Saturday, October 26

Are You The Artist?

I notice a couple looking at my art. The woman picks up a piece and shows it to her husband. I'm across the room so I'm curious, but I can't over-hear their conversation. Not that I needed to because within moments, they move towards me with a painting in hand.

“Are you Jud Dolphin...the artist,” they ask?

I'm at an art exhibit featuring 15 artists from my apartment building. We've transformed the lobby into a weekend show of creativity. Everyone is impressed by the quality of the art. I'm making new friendships and feel like I'm part of an artist community. It's great.

The prospect of the Art Show spurred me into painting more. I worked hard on a landscape entitled Winter Geese at Dawn. It was a real challenge. I never painted animals before and here, there were birds with feathers...yikes! It took me four attempts before I had what I was looking for.

Winter Geese at Dawn
Talking with other artists, I hear that it's not unusual to have a lot of paintings thrown into the scrap bin. “Do the work,” they say “and don't worry about the quality. It will come along.” Sometimes I wonder, but my mantra has become – Give it a try!

Some years ago, I came across a book entitled The Artist Way by Julia Cameron. It's a self-help guide for realizing more creativity. It's helped to open a lot of possibilities for me. In part, the Artist Way prepared the way for joining the Peace Corps and now for being more involved with art and teaching.

Cameron's approach is to follow a discipline of writing “morning pages”. They're three hand-written pages of whatever is top-of-the mind each morning. Although I often miss a day or two, the writing fosters awareness and helps to identify blocks that hamper creativity or just getting on with life. Often I'll imagine something on my “morning pages” and find a new opportunity for it later in the week.

Here's a link for some more information http://en.wikipedia.org/wiki/The_Artist's_Way

I've reached for the Artist Way whenever I've felt stuck. Recently, a friend was telling me how she was feeling stuck. I mentioned the Artist Way, she bought the book and now we both are working through it – a chapter at a time. One of the side benefits is the chance we have to check-in with one another several times a month.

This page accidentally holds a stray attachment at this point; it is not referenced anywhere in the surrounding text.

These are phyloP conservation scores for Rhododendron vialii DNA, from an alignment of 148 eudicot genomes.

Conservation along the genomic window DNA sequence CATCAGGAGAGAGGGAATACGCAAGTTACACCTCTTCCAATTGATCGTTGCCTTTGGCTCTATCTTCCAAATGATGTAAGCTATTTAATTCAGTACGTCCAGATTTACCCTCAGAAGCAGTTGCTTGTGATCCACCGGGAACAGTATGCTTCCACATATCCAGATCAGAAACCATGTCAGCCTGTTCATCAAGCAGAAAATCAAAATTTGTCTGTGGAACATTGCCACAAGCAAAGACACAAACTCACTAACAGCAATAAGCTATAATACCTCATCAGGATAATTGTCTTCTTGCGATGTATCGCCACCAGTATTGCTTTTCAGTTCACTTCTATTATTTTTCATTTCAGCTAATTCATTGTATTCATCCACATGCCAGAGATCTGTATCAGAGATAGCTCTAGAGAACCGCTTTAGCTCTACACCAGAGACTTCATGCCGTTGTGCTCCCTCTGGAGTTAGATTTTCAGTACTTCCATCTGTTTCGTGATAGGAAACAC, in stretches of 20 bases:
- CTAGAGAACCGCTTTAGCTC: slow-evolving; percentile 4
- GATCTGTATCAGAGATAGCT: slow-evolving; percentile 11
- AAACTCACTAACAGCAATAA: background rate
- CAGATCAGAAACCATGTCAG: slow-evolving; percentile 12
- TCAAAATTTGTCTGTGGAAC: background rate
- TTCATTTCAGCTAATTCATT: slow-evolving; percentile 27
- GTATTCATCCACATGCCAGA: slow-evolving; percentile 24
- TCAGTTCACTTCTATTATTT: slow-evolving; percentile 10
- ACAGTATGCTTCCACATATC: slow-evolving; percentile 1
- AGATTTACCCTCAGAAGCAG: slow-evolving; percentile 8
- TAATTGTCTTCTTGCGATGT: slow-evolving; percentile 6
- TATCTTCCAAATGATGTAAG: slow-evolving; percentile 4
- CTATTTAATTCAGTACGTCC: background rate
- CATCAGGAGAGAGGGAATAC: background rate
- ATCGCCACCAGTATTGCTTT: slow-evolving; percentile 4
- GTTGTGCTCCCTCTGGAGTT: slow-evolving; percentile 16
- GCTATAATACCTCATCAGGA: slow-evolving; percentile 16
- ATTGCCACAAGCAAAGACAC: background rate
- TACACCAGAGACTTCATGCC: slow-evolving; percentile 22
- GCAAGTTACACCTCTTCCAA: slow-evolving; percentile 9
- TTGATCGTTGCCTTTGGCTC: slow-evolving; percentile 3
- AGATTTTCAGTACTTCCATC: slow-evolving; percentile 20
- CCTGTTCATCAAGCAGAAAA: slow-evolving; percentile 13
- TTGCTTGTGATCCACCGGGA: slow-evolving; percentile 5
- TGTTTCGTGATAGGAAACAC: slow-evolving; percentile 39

Both of us agree that we have become more mindful and have been amazed by coincidences and new possibilities popping up where none existed before. Ms Cameron calls it synchronicity.

So here I am at the opening reception for the Art Show. A lot of people have turned out. A cadre of my friends have come to lend support. The room is buzzing with activity. Besides the Winter Geese painting, I have two others on display.

Beach Dunes was created after a visit to my brother's home in Florida. I was impressed by the dunes that lined the beach. Realizing that they are alive with grasses blowing in the wind lent interest. And hearing how dunes actually move over time added some mystery. I hope I captured some of it.

Beach Dunes


















Rock Creek Autumn was inspired by my bicycle rides along Rock Creek.  Rock Creek is a park that winds through the city of Washington, DC.  Not far from my home, there's a water falls that was part of an old grain mill.  I framed the falls and water alive with autumn color.


Rock Creek Autumn

More of my paintings are unframed in bins that line the far wall. A young woman tells me about a friend who has been having hard times. I think it's interesting how a creative atmosphere can sometimes open deeper exchanges among people. Synchronicity?

She looks at a small painting and says, “I want to get this for her.” I tell her about my visit to the Cherry Blossom Festival and how it inspired the watercolor. I hope it will cheer her friend. It's my first sale and an answer to my “morning pages.”

Cherry Blossoms 

Another sale follows. Also from the bin, it features a cluster of birch trees. It's inspired by the birch forests that are so much a part of Ukraine. After the sale, another person says, “I was thinking of that one too.” Maybe, I'll paint more birch trees!

Ukraine Birch